So a trillion dollar company brides a desperate and bankrupt country to set up shop with super low tax rates so that it can have easy, tax free, access to the one of the largest markets in the world. Other companies in other countries of said market who do not have such tax benefits would consider that as unfair competition. So they lobby their governments to give them similar goodies and what you end up is a bunch of corporations paying no tax whatsoever. Naw, that’s impossible, can never happen, anywhere, anyhow, anytime. Oh Wait!

  9. Flying Monkey says:

    I worked 4 months in Luxembourg. That place could never exist on its own merit without the tax dumping strategies employed by is non-present non-resident corporations. It is a heaven for lawyers, tax accountants, and consultant but, but anybody who has to really work for a living has to drive over the border from France, Germany, or Belgium. It is not a real economy. That place could not function by itself. It is not a real economy.

    The world will not miss Luxembourg or Jean-Claude Juncker.

    • wkevinw says:

      Yes, but that’s part of the point of the EU: there are a lot of small countries who are inter-dependent (and even dependent on economic outputs outside Europe). Only the larger countries have diverse enough economies to be somewhat self-sustaining. EU or no EU, this would be the case.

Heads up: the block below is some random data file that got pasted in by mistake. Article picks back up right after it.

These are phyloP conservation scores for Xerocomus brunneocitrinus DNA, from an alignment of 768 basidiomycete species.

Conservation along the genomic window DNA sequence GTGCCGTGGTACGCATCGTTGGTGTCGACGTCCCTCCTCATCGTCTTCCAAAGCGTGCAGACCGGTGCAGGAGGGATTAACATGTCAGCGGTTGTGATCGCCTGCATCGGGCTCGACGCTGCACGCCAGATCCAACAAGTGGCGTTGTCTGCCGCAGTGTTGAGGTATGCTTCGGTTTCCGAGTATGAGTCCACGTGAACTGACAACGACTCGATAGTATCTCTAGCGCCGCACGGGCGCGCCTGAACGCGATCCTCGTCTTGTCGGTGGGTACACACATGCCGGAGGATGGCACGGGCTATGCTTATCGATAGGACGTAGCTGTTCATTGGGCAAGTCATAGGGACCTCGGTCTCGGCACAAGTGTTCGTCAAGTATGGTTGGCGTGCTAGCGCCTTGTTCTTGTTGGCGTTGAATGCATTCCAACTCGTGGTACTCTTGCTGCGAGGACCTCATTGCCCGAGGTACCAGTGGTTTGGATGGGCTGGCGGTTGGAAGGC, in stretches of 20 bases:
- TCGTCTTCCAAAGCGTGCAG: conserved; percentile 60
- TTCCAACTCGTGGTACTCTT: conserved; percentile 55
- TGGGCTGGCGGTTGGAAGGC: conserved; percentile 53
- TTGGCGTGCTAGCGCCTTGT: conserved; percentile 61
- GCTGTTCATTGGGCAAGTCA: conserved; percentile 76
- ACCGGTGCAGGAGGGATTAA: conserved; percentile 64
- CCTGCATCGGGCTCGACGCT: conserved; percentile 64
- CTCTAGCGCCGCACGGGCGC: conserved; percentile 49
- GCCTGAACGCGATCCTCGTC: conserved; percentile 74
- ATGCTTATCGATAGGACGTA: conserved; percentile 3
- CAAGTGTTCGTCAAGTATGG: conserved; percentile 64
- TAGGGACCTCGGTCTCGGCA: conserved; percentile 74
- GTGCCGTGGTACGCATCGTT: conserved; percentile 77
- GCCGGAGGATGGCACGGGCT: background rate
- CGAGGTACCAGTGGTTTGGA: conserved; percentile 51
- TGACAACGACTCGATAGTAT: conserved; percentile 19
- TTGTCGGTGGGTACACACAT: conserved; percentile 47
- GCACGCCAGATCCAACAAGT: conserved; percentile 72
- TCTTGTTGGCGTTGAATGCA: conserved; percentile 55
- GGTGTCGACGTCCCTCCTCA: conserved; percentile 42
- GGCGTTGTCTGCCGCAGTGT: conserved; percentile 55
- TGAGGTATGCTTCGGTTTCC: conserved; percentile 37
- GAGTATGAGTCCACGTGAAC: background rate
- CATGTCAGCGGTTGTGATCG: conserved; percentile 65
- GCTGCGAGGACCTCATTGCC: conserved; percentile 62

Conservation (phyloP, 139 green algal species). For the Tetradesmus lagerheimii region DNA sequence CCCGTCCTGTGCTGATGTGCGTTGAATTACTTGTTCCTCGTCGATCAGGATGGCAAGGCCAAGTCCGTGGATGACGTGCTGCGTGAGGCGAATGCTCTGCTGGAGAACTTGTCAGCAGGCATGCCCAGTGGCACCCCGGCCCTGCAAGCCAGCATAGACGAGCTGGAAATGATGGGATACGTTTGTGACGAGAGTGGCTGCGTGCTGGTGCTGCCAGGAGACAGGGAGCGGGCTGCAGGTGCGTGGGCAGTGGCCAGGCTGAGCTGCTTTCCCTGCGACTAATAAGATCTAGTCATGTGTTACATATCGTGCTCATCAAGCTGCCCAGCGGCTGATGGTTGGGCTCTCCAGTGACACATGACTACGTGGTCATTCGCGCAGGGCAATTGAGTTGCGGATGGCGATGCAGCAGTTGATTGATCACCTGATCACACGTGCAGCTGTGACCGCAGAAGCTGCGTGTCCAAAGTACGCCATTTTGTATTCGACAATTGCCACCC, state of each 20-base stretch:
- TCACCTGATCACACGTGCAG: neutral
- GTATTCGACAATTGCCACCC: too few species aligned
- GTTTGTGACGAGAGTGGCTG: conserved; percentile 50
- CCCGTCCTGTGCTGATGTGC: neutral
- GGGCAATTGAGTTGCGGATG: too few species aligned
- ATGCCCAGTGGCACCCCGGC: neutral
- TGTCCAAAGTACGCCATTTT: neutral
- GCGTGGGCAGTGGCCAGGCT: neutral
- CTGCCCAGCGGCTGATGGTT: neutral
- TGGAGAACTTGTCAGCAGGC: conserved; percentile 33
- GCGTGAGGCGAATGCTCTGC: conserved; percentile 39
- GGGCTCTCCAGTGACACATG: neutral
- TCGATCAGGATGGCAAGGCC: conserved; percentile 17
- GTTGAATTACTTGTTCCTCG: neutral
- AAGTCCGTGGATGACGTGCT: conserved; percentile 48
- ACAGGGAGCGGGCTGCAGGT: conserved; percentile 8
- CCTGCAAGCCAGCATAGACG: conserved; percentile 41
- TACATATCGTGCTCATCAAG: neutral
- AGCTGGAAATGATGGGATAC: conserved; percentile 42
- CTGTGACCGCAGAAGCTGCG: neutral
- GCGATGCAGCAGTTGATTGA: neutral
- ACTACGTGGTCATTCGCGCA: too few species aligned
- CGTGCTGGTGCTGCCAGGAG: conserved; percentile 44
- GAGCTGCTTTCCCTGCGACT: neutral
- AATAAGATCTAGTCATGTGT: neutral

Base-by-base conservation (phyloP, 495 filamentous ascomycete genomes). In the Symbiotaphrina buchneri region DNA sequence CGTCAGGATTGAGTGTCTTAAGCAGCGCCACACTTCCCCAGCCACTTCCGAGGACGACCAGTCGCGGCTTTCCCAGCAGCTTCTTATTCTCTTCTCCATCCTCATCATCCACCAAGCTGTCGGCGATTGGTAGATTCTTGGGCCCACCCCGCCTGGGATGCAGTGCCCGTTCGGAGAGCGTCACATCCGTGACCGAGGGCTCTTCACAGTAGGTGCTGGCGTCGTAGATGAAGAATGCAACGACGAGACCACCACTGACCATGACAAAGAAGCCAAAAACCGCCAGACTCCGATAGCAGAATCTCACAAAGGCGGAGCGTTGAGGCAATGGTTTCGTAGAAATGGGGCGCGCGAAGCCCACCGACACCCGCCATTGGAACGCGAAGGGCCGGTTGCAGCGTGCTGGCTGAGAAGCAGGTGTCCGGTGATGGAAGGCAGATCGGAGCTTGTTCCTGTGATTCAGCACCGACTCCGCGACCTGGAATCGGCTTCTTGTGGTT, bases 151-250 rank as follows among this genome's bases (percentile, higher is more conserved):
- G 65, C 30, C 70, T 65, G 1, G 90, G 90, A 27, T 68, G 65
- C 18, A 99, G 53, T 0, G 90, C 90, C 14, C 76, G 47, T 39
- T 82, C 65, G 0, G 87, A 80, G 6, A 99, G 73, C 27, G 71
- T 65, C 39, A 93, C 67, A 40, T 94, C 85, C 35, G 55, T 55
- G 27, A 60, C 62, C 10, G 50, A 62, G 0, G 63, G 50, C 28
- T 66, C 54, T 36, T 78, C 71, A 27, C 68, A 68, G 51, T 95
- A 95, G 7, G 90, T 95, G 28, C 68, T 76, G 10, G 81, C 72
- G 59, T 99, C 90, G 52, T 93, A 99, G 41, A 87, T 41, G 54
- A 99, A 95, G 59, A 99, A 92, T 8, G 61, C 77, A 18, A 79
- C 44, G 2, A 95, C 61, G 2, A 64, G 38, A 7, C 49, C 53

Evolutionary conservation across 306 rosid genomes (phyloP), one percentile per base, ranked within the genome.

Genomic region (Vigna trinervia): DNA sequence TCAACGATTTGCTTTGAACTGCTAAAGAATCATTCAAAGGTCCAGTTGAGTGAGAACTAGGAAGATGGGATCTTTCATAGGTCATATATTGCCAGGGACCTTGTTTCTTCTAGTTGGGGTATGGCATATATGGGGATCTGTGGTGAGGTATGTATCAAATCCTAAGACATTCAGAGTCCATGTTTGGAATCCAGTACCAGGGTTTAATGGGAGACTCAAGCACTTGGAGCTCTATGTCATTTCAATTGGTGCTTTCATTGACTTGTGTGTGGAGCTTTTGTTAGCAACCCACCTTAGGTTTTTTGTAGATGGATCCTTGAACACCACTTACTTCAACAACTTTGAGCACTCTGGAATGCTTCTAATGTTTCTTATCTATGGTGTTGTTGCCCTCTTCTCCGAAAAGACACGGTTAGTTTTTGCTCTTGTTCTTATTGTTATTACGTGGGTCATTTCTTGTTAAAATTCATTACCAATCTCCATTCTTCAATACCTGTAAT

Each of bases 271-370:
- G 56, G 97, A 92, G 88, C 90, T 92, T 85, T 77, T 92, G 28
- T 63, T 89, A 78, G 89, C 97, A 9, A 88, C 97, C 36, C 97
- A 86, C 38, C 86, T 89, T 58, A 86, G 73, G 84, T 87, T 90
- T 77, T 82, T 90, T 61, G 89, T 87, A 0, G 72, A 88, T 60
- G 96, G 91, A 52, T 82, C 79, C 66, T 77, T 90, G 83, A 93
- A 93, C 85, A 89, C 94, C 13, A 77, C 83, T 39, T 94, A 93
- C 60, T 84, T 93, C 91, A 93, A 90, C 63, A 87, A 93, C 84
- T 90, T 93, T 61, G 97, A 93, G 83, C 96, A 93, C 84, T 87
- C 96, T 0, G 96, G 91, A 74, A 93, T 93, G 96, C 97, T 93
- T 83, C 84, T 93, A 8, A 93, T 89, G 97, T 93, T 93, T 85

Working in an international location, doing lots of EU business and working with Europeans has been very educational for me. The regular Brits, even ones pretty well off, but that have to work for a living, are pretty happy about Brexit.

      The very young and plutocrats around London are the ones not happy. They are 30-50% of the population.

    • Graham says:

      Many EU lovers fail to realise that their president, Jean-Claude Juncker, created Luxembourg’s tax haven from nothing.

      The media is so cool in the UK that the same people that foam at the mouth with indignation about corporate tax avoidance actively campaign for an organisation led by a founder member..

  10. Joe says:

    Well, someone have to foot the bill for the exotic EU bureaucrats lifestyle after the Brexit.

  11. Nicko says:

    There’s $20 trillion of corporate cash just sitting in various offshore safe-havens earning 0.05% – US/EU/China will do their utmost to get their pound of flesh. Good hunting.

    • Earl Smith says:

      In spite of the paperwork the money is not sitting idle in Ireland.